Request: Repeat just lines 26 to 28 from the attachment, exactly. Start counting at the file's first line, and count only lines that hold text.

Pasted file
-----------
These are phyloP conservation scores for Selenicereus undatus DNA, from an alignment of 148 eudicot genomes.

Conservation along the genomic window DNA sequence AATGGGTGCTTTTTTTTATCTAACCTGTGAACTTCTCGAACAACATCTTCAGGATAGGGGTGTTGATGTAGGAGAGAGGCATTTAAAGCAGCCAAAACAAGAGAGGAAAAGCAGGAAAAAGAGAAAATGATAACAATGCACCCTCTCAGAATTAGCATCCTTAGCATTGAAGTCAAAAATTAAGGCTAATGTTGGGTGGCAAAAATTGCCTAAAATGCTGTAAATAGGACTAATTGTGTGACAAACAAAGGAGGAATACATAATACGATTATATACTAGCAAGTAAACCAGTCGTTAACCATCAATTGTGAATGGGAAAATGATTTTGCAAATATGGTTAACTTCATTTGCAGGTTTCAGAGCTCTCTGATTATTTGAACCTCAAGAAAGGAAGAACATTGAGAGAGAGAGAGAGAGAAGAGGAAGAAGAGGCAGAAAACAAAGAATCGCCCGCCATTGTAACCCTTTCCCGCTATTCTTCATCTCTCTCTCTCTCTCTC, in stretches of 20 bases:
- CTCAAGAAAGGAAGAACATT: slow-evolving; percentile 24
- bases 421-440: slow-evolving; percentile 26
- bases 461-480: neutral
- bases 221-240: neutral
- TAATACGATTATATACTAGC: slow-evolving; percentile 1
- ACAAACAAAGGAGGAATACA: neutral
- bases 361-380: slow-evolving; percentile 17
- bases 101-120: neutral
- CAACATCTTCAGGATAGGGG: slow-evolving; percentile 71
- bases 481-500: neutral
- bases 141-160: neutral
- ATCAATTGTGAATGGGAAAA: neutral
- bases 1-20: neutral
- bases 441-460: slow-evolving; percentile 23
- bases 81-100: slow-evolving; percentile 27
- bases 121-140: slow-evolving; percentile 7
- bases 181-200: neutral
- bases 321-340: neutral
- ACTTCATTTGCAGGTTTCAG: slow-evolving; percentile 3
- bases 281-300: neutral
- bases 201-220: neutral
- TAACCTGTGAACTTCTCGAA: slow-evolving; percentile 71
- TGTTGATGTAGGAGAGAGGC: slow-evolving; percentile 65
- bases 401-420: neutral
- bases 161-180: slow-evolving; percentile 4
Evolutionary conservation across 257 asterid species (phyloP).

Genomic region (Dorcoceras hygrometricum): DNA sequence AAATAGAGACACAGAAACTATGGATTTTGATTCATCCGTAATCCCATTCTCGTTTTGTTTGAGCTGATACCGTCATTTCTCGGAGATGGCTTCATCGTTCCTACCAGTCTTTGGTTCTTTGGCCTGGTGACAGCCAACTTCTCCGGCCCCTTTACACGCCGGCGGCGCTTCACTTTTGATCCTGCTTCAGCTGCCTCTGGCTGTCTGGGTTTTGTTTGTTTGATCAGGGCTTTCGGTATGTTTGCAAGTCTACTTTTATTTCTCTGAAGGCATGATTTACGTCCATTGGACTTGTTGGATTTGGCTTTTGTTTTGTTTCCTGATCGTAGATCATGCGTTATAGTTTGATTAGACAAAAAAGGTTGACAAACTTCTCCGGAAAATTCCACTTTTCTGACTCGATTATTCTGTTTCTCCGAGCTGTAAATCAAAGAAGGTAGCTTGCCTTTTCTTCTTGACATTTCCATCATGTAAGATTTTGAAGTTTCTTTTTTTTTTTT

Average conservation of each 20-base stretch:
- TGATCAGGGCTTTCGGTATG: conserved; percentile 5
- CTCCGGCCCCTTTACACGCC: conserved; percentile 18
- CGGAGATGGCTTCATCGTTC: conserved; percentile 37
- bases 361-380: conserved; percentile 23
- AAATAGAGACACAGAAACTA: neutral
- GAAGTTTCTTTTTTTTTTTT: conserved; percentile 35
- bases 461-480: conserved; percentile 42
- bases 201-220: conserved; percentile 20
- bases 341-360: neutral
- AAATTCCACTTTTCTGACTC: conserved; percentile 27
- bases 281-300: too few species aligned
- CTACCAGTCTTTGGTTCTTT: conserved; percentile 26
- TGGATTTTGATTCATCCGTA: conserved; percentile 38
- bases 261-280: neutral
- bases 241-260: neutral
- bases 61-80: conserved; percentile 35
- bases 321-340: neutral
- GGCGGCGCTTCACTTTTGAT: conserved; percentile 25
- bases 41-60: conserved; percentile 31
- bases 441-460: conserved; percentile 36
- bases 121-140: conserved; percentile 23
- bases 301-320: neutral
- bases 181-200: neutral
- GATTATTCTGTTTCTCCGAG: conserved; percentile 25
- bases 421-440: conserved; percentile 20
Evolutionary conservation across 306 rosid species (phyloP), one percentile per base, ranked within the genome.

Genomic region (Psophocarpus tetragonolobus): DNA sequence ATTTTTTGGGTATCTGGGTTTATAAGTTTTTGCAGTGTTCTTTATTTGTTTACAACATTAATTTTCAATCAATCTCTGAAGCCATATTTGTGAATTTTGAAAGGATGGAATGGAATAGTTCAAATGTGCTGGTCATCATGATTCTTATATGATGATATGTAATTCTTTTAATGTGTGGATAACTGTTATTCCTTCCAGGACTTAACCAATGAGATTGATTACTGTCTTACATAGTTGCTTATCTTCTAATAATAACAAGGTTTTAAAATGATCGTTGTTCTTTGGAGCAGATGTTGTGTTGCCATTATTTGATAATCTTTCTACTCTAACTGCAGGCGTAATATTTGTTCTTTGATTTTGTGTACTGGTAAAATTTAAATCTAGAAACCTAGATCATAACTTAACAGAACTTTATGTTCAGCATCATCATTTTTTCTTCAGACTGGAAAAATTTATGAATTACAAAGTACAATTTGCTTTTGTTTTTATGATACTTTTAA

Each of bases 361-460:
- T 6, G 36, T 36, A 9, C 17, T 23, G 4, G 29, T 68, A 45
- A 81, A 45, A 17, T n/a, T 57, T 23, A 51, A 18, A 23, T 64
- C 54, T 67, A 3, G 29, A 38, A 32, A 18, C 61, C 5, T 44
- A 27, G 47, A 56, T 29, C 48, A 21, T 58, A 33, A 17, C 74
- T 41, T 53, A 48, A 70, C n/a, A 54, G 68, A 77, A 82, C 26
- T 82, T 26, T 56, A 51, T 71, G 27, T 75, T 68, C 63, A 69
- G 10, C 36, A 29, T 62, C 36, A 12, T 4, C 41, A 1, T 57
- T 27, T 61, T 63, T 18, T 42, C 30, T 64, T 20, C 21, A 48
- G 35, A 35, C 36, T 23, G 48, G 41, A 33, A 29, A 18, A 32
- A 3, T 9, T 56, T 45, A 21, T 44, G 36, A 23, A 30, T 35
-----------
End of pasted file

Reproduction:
- bases 401-420: neutral
- bases 161-180: slow-evolving; percentile 4
Evolutionary conservation across 257 asterid species (phyloP).